Reel Life: Flick Pix
Old time radicals on the run in even older bodies
By Nora Lee Mandel
THE COMPANY YOU KEEP
Directed by Robert Redford
Produced by Neil Gordon, Nicholas Chartier, Redford, and Bill Holderman
Written by Lem Dobbs, based on the novel by Neil Gordon
Released by Sony Picture Classics
USA. 125 min. Rated R
With: Robert Redford, Shia Labeouf, Julie Christie, Sam Elliott, Brendan Gleeson, Terrence Howard, Richard Jenkins, Anna Kendrick, Brit Marling, Stanley Tucci, Nick Nolte, Chris Cooper, Jackie Evancho, Stephen Root, and Susan Sarandon
The Company You Keep features a terrific ensemble of actors in beautiful scenery for a quizzical tale of regretful politics that doesn’t quite add up as a whole or with much insight.
Robert Redford, directing his ninth film, attracts a formidable cast to co-star with him, and they each quickly establish rich characters in brief scenes. After a swirl of black-and-white TV news flashbacks about a 1970’s Michigan bank robbery by political radicals that left a guard dead, Susan Sarandon is seen as a suburban housewife carrying a heavy secret from her family. Just before she’s about to turn herself in as the accomplice Sharon Solarz, an FBI Agent (Terrence Howard) has discovered her real identity and arrests her in upstate New York. Turns out the FBI had a wiretap on an organic farmer suspected of large-scale marijuana growing, Billy Cusimano (a grizzled Stephen Root), who she had called for help with a lawyer. The local lefty defense attorney he seeks out is Jim Grant (Redford), whose very refusal to take her case raises the suspicions of a messy, hotshot young reporter at the local paper Ben Shephard (Shia Labeouf), who is trying to impress his crusty editor (Stanley Tucci). He seems to be intentionally done up as an ironic comparison to Redford’s pairing 30 years ago with Dustin Hoffman in Alan Pakula’s All The President’s Men, but now somewhat as adversaries. With some clues from an ex (Anna Kendrick) who happens to be with the local FBI office, Shepherd cleverly figures out that Grant is really fellow robbery accomplice Nick Sloan.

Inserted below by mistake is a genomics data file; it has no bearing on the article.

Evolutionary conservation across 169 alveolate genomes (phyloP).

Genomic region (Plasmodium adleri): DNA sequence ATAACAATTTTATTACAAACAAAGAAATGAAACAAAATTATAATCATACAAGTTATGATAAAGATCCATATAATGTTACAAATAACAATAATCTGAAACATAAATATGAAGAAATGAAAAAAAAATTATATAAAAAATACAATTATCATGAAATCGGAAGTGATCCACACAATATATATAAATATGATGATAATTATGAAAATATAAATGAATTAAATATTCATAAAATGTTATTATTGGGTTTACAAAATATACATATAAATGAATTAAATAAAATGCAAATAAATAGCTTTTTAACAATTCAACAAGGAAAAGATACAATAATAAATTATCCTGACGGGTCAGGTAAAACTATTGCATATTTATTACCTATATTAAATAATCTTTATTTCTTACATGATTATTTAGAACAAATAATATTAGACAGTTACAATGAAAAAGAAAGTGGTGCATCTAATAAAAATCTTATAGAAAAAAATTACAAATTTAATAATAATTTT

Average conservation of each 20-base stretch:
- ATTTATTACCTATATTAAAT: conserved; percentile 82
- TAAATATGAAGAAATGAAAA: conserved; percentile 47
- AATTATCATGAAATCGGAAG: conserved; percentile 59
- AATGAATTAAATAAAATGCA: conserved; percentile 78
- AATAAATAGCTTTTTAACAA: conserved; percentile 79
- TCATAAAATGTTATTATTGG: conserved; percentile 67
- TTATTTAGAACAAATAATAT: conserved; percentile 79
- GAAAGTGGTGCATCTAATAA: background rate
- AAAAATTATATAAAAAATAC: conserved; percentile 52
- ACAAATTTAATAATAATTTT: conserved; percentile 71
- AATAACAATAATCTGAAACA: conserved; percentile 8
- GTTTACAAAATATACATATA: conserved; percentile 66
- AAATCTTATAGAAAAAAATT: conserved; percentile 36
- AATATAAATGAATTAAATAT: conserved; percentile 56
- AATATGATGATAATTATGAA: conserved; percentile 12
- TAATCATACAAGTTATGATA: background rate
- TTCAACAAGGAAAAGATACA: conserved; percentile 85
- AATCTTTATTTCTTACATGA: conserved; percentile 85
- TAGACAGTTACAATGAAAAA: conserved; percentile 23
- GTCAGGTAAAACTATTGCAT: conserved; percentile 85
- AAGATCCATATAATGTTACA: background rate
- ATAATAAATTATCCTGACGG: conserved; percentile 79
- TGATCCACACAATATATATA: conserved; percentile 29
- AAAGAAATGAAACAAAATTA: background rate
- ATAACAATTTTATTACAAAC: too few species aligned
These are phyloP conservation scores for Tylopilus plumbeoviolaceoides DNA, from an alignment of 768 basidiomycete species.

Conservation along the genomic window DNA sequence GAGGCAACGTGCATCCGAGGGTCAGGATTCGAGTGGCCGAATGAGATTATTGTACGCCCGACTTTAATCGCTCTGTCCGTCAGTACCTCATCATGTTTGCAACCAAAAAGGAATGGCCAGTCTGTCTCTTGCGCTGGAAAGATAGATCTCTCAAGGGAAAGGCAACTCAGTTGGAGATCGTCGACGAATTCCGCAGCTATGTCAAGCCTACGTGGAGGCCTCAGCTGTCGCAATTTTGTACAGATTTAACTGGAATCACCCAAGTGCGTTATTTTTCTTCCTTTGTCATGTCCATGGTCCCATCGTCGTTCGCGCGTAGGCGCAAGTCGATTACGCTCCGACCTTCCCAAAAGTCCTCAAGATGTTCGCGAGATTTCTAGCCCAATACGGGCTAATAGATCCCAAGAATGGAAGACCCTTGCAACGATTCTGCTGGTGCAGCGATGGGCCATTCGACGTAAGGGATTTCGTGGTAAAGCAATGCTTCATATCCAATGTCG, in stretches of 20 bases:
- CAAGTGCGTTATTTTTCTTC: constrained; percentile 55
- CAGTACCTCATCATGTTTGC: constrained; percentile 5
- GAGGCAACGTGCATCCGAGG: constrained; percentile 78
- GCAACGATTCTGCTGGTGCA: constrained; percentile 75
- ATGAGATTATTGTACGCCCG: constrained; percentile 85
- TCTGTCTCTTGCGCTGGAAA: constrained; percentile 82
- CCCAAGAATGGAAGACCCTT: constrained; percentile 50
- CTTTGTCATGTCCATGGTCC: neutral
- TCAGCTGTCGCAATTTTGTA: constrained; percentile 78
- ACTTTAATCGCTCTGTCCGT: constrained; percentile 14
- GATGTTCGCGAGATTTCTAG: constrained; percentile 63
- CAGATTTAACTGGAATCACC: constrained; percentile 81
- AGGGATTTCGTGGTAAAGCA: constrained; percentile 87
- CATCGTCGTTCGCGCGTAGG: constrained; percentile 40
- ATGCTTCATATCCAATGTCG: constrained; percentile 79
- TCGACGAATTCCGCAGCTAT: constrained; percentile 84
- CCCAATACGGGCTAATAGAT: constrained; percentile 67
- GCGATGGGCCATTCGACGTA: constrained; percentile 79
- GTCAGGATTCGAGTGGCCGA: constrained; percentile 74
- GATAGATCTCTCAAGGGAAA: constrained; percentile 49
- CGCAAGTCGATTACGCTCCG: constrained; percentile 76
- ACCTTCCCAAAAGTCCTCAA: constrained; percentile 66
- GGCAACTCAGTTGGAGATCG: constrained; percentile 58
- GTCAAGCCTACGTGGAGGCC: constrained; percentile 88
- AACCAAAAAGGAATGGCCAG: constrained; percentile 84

That sets Sloan on the run, but now he’s a single father responsible for a sweet young daughter Isabel (Jackie Evancho, in her first non-singing role). His odyssey to reach out to the old band will keep him just barely ahead of the reporter and one step ahead of the Feds. He slips through the tightening cordon so his brother Daniel (Chris Cooper) can get to protect his daughter, then from New York to California, he reaches out one by one to former contacts who helped him go underground, which feels like getting the old experts together in Clint Eastwood’s Space Cowboys (2000) to face a legacy problem.
Going cross country, the working class cred of his political ideals is represented by rugged lumberyard owner Donal Fitzgerald (Nick Nolte), who can still get him fake IDs. On to Chicago for the intellectual wing (looked at the most cynically), he calls in a very reluctant favor owed by cranky Professor Jed Lewis (Richard Jenkins), who has turned his past radical connections into academic success by teaching popular courses about the period.